How Wide Is the Border?
The authors use CPI data for U.S. and Canadian cities for fourteen categories of consumer prices to examine the nature of the deviations from the law of one price. The distance between cities explains a significant amount of the variation in the prices of similar goods in different cities, but the variation of the price is much higher for two cities located in different countries than for two equidistant cities in the same country. The authors explore some of the reasons for this finding. Sticky nominal prices appear to be one explanation but probably do not explain most of the border effect. Copyright 1996 by American Economic Association.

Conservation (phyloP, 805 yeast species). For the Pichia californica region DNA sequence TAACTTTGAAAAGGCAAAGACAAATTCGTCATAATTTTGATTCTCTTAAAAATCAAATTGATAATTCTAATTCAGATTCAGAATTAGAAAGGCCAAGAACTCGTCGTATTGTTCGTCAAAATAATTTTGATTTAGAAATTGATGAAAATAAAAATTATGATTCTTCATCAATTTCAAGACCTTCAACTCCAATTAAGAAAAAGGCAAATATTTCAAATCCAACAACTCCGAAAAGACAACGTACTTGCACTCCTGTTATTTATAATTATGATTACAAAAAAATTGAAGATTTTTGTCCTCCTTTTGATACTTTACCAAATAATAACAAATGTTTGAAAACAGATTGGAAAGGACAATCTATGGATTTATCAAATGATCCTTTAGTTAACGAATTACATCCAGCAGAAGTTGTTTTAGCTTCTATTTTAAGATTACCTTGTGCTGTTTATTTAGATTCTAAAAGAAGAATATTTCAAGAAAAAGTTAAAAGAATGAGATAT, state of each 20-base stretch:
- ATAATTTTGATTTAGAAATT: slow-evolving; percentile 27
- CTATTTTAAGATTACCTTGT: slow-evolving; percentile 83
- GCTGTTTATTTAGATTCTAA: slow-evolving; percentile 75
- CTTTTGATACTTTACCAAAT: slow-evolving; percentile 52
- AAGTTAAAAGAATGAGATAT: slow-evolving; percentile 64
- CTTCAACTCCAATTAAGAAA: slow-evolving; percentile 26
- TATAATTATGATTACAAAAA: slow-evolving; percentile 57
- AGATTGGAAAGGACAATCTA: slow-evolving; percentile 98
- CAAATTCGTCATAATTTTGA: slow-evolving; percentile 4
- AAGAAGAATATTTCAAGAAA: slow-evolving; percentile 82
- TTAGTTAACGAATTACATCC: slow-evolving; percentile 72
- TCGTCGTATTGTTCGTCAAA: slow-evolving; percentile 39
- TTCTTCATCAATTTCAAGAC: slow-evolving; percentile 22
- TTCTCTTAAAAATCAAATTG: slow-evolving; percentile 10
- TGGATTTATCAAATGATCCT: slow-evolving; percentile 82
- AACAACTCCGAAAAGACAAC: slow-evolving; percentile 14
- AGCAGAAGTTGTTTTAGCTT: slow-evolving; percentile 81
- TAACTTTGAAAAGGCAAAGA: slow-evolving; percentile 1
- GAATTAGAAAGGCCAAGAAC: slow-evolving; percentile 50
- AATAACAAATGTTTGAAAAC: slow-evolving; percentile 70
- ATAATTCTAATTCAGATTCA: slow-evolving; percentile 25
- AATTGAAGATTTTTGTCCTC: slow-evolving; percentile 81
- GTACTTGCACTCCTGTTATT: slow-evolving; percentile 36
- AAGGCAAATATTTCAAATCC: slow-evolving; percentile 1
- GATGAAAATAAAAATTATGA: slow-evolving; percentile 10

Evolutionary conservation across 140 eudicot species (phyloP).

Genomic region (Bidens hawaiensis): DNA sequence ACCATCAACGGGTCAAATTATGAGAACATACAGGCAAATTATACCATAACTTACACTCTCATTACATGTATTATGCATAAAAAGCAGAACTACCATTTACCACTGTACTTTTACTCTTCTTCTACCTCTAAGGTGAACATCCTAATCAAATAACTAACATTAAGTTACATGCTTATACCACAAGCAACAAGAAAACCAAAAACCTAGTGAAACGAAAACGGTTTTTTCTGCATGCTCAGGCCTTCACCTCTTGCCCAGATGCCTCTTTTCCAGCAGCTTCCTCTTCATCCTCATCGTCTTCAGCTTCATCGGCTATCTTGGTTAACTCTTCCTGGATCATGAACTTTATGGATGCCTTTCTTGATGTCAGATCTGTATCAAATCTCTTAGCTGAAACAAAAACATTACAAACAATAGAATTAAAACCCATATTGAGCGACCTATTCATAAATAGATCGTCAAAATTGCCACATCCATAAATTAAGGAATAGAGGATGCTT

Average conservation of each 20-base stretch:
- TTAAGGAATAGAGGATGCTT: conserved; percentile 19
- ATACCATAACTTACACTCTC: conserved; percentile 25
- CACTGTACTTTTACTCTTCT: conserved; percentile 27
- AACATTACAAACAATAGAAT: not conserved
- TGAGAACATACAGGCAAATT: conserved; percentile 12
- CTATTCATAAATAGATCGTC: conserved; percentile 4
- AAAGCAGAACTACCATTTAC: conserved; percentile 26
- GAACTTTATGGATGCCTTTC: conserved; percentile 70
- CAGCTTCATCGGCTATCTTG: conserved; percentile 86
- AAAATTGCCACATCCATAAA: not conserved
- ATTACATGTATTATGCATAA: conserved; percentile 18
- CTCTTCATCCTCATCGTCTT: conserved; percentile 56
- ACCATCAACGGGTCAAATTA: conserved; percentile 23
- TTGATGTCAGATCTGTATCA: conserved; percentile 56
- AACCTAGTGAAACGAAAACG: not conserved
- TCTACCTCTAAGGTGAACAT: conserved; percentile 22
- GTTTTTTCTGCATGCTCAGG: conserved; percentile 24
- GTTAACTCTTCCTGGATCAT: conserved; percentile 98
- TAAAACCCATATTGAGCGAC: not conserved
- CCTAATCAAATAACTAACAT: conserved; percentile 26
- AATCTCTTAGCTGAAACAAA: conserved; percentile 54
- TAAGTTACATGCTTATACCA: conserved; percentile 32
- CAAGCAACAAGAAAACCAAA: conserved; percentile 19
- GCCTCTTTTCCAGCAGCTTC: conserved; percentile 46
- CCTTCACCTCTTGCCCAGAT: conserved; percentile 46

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Volume (Year): 86 (1996)
Issue (Month): 5 (December)
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